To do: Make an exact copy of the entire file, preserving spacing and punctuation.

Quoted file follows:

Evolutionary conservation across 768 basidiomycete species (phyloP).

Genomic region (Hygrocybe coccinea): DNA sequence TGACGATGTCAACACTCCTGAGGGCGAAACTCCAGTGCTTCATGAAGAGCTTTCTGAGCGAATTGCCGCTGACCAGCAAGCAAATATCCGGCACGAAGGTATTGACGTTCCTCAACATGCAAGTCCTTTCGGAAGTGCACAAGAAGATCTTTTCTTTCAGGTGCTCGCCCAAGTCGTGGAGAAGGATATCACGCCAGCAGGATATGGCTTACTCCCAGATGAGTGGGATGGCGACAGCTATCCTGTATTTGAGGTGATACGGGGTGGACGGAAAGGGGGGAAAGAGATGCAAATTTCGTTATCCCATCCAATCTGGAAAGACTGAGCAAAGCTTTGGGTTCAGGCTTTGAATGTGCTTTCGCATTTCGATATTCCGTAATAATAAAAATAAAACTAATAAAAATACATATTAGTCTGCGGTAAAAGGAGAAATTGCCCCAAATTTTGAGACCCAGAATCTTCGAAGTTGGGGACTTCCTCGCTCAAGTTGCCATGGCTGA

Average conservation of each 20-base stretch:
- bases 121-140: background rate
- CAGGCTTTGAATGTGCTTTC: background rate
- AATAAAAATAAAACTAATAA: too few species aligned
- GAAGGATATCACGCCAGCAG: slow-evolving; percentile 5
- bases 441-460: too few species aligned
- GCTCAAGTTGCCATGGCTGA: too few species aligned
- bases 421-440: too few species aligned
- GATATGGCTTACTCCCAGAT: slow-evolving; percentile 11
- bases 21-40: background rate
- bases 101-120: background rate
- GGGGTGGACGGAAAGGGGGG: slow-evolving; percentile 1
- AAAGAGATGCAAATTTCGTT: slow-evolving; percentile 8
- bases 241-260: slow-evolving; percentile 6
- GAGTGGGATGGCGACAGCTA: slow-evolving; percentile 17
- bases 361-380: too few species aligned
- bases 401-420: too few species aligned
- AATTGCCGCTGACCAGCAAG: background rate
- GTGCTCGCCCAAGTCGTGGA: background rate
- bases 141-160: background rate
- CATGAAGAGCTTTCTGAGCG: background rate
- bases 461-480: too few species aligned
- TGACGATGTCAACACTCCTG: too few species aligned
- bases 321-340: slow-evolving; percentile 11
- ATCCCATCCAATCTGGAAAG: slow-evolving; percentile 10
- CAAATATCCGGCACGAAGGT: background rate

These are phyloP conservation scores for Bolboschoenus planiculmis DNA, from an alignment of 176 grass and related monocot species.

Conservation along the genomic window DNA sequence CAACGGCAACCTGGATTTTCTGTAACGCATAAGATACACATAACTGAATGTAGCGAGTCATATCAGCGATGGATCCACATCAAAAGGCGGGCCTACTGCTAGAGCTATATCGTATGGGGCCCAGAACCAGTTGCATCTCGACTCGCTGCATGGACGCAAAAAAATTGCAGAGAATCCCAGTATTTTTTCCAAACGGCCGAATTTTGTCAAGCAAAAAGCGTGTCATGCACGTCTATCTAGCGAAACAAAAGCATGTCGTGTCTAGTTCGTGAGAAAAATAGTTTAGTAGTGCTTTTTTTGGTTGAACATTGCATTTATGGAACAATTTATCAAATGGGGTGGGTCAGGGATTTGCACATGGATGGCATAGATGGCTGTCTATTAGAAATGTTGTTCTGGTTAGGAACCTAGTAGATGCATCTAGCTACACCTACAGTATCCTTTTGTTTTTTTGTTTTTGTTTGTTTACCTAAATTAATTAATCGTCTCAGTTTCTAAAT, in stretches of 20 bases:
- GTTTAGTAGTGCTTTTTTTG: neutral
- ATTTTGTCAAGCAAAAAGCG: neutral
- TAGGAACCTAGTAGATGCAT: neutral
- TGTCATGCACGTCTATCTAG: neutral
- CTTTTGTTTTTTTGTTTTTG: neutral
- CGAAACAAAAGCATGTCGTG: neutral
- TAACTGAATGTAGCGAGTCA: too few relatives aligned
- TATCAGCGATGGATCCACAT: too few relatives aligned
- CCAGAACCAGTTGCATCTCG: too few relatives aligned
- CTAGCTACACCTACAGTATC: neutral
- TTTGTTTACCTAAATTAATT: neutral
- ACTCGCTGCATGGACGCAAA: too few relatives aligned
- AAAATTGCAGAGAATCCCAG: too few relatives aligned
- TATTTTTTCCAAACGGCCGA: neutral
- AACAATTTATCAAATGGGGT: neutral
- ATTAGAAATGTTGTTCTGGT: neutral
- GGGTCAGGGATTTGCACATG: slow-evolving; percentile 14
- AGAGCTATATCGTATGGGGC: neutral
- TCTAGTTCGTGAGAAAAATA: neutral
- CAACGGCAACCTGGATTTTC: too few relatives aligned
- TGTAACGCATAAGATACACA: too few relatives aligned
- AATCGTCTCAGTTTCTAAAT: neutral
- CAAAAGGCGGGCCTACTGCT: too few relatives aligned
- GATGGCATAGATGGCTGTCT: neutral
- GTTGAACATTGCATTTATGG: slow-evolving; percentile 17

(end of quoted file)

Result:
Evolutionary conservation across 768 basidiomycete species (phyloP).

Genomic region (Hygrocybe coccinea): DNA sequence TGACGATGTCAACACTCCTGAGGGCGAAACTCCAGTGCTTCATGAAGAGCTTTCTGAGCGAATTGCCGCTGACCAGCAAGCAAATATCCGGCACGAAGGTATTGACGTTCCTCAACATGCAAGTCCTTTCGGAAGTGCACAAGAAGATCTTTTCTTTCAGGTGCTCGCCCAAGTCGTGGAGAAGGATATCACGCCAGCAGGATATGGCTTACTCCCAGATGAGTGGGATGGCGACAGCTATCCTGTATTTGAGGTGATACGGGGTGGACGGAAAGGGGGGAAAGAGATGCAAATTTCGTTATCCCATCCAATCTGGAAAGACTGAGCAAAGCTTTGGGTTCAGGCTTTGAATGTGCTTTCGCATTTCGATATTCCGTAATAATAAAAATAAAACTAATAAAAATACATATTAGTCTGCGGTAAAAGGAGAAATTGCCCCAAATTTTGAGACCCAGAATCTTCGAAGTTGGGGACTTCCTCGCTCAAGTTGCCATGGCTGA

Average conservation of each 20-base stretch:
- bases 121-140: background rate
- CAGGCTTTGAATGTGCTTTC: background rate
- AATAAAAATAAAACTAATAA: too few species aligned
- GAAGGATATCACGCCAGCAG: slow-evolving; percentile 5
- bases 441-460: too few species aligned
- GCTCAAGTTGCCATGGCTGA: too few species aligned
- bases 421-440: too few species aligned
- GATATGGCTTACTCCCAGAT: slow-evolving; percentile 11
- bases 21-40: background rate
- bases 101-120: background rate
- GGGGTGGACGGAAAGGGGGG: slow-evolving; percentile 1
- AAAGAGATGCAAATTTCGTT: slow-evolving; percentile 8
- bases 241-260: slow-evolving; percentile 6
- GAGTGGGATGGCGACAGCTA: slow-evolving; percentile 17
- bases 361-380: too few species aligned
- bases 401-420: too few species aligned
- AATTGCCGCTGACCAGCAAG: background rate
- GTGCTCGCCCAAGTCGTGGA: background rate
- bases 141-160: background rate
- CATGAAGAGCTTTCTGAGCG: background rate
- bases 461-480: too few species aligned
- TGACGATGTCAACACTCCTG: too few species aligned
- bases 321-340: slow-evolving; percentile 11
- ATCCCATCCAATCTGGAAAG: slow-evolving; percentile 10
- CAAATATCCGGCACGAAGGT: background rate

These are phyloP conservation scores for Bolboschoenus planiculmis DNA, from an alignment of 176 grass and related monocot species.

Conservation along the genomic window DNA sequence CAACGGCAACCTGGATTTTCTGTAACGCATAAGATACACATAACTGAATGTAGCGAGTCATATCAGCGATGGATCCACATCAAAAGGCGGGCCTACTGCTAGAGCTATATCGTATGGGGCCCAGAACCAGTTGCATCTCGACTCGCTGCATGGACGCAAAAAAATTGCAGAGAATCCCAGTATTTTTTCCAAACGGCCGAATTTTGTCAAGCAAAAAGCGTGTCATGCACGTCTATCTAGCGAAACAAAAGCATGTCGTGTCTAGTTCGTGAGAAAAATAGTTTAGTAGTGCTTTTTTTGGTTGAACATTGCATTTATGGAACAATTTATCAAATGGGGTGGGTCAGGGATTTGCACATGGATGGCATAGATGGCTGTCTATTAGAAATGTTGTTCTGGTTAGGAACCTAGTAGATGCATCTAGCTACACCTACAGTATCCTTTTGTTTTTTTGTTTTTGTTTGTTTACCTAAATTAATTAATCGTCTCAGTTTCTAAAT, in stretches of 20 bases:
- GTTTAGTAGTGCTTTTTTTG: neutral
- ATTTTGTCAAGCAAAAAGCG: neutral
- TAGGAACCTAGTAGATGCAT: neutral
- TGTCATGCACGTCTATCTAG: neutral
- CTTTTGTTTTTTTGTTTTTG: neutral
- CGAAACAAAAGCATGTCGTG: neutral
- TAACTGAATGTAGCGAGTCA: too few relatives aligned
- TATCAGCGATGGATCCACAT: too few relatives aligned
- CCAGAACCAGTTGCATCTCG: too few relatives aligned
- CTAGCTACACCTACAGTATC: neutral
- TTTGTTTACCTAAATTAATT: neutral
- ACTCGCTGCATGGACGCAAA: too few relatives aligned
- AAAATTGCAGAGAATCCCAG: too few relatives aligned
- TATTTTTTCCAAACGGCCGA: neutral
- AACAATTTATCAAATGGGGT: neutral
- ATTAGAAATGTTGTTCTGGT: neutral
- GGGTCAGGGATTTGCACATG: slow-evolving; percentile 14
- AGAGCTATATCGTATGGGGC: neutral
- TCTAGTTCGTGAGAAAAATA: neutral
- CAACGGCAACCTGGATTTTC: too few relatives aligned
- TGTAACGCATAAGATACACA: too few relatives aligned
- AATCGTCTCAGTTTCTAAAT: neutral
- CAAAAGGCGGGCCTACTGCT: too few relatives aligned
- GATGGCATAGATGGCTGTCT: neutral
- GTTGAACATTGCATTTATGG: slow-evolving; percentile 17